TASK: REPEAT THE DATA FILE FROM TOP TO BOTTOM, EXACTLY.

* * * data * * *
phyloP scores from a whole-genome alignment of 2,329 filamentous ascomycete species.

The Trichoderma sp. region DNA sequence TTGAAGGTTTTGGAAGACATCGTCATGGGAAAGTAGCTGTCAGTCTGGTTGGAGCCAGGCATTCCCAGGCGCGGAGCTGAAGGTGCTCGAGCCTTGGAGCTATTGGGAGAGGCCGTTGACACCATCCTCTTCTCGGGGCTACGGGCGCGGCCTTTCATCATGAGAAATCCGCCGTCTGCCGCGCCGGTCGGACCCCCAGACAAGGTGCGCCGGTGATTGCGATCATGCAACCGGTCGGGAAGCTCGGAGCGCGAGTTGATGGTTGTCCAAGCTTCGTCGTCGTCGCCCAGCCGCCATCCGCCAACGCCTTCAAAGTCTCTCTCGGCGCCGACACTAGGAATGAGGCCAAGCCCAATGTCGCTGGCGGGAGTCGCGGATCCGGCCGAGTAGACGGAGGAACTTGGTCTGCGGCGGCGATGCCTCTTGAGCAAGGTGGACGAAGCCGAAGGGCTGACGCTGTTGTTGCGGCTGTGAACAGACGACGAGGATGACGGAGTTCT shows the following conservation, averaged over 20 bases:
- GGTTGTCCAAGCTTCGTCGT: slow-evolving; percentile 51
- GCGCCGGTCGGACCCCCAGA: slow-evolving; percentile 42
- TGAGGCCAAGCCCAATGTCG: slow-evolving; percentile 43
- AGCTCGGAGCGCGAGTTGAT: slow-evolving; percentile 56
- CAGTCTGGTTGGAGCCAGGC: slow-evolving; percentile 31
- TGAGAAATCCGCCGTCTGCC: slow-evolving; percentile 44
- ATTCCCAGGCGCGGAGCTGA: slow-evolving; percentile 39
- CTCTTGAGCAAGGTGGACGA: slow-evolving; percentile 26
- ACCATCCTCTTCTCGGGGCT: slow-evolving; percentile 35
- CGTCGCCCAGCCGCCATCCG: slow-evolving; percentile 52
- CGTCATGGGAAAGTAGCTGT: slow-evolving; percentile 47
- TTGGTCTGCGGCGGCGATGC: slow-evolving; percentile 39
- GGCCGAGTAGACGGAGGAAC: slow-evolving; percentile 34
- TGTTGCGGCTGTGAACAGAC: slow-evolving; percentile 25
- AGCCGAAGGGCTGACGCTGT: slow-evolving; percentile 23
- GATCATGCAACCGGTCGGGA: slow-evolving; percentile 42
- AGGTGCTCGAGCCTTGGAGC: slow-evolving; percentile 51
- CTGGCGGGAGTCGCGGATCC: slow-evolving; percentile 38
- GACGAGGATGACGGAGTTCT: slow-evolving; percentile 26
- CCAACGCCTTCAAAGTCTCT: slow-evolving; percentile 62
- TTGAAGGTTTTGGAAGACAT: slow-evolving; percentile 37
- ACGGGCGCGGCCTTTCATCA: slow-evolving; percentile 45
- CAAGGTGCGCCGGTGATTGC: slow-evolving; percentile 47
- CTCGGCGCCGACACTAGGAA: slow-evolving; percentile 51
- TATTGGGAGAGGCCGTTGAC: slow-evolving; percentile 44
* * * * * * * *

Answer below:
phyloP scores from a whole-genome alignment of 2,329 filamentous ascomycete species.

The Trichoderma sp. region DNA sequence TTGAAGGTTTTGGAAGACATCGTCATGGGAAAGTAGCTGTCAGTCTGGTTGGAGCCAGGCATTCCCAGGCGCGGAGCTGAAGGTGCTCGAGCCTTGGAGCTATTGGGAGAGGCCGTTGACACCATCCTCTTCTCGGGGCTACGGGCGCGGCCTTTCATCATGAGAAATCCGCCGTCTGCCGCGCCGGTCGGACCCCCAGACAAGGTGCGCCGGTGATTGCGATCATGCAACCGGTCGGGAAGCTCGGAGCGCGAGTTGATGGTTGTCCAAGCTTCGTCGTCGTCGCCCAGCCGCCATCCGCCAACGCCTTCAAAGTCTCTCTCGGCGCCGACACTAGGAATGAGGCCAAGCCCAATGTCGCTGGCGGGAGTCGCGGATCCGGCCGAGTAGACGGAGGAACTTGGTCTGCGGCGGCGATGCCTCTTGAGCAAGGTGGACGAAGCCGAAGGGCTGACGCTGTTGTTGCGGCTGTGAACAGACGACGAGGATGACGGAGTTCT shows the following conservation, averaged over 20 bases:
- GGTTGTCCAAGCTTCGTCGT: slow-evolving; percentile 51
- GCGCCGGTCGGACCCCCAGA: slow-evolving; percentile 42
- TGAGGCCAAGCCCAATGTCG: slow-evolving; percentile 43
- AGCTCGGAGCGCGAGTTGAT: slow-evolving; percentile 56
- CAGTCTGGTTGGAGCCAGGC: slow-evolving; percentile 31
- TGAGAAATCCGCCGTCTGCC: slow-evolving; percentile 44
- ATTCCCAGGCGCGGAGCTGA: slow-evolving; percentile 39
- CTCTTGAGCAAGGTGGACGA: slow-evolving; percentile 26
- ACCATCCTCTTCTCGGGGCT: slow-evolving; percentile 35
- CGTCGCCCAGCCGCCATCCG: slow-evolving; percentile 52
- CGTCATGGGAAAGTAGCTGT: slow-evolving; percentile 47
- TTGGTCTGCGGCGGCGATGC: slow-evolving; percentile 39
- GGCCGAGTAGACGGAGGAAC: slow-evolving; percentile 34
- TGTTGCGGCTGTGAACAGAC: slow-evolving; percentile 25
- AGCCGAAGGGCTGACGCTGT: slow-evolving; percentile 23
- GATCATGCAACCGGTCGGGA: slow-evolving; percentile 42
- AGGTGCTCGAGCCTTGGAGC: slow-evolving; percentile 51
- CTGGCGGGAGTCGCGGATCC: slow-evolving; percentile 38
- GACGAGGATGACGGAGTTCT: slow-evolving; percentile 26
- CCAACGCCTTCAAAGTCTCT: slow-evolving; percentile 62
- TTGAAGGTTTTGGAAGACAT: slow-evolving; percentile 37
- ACGGGCGCGGCCTTTCATCA: slow-evolving; percentile 45
- CAAGGTGCGCCGGTGATTGC: slow-evolving; percentile 47
- CTCGGCGCCGACACTAGGAA: slow-evolving; percentile 51
- TATTGGGAGAGGCCGTTGAC: slow-evolving; percentile 44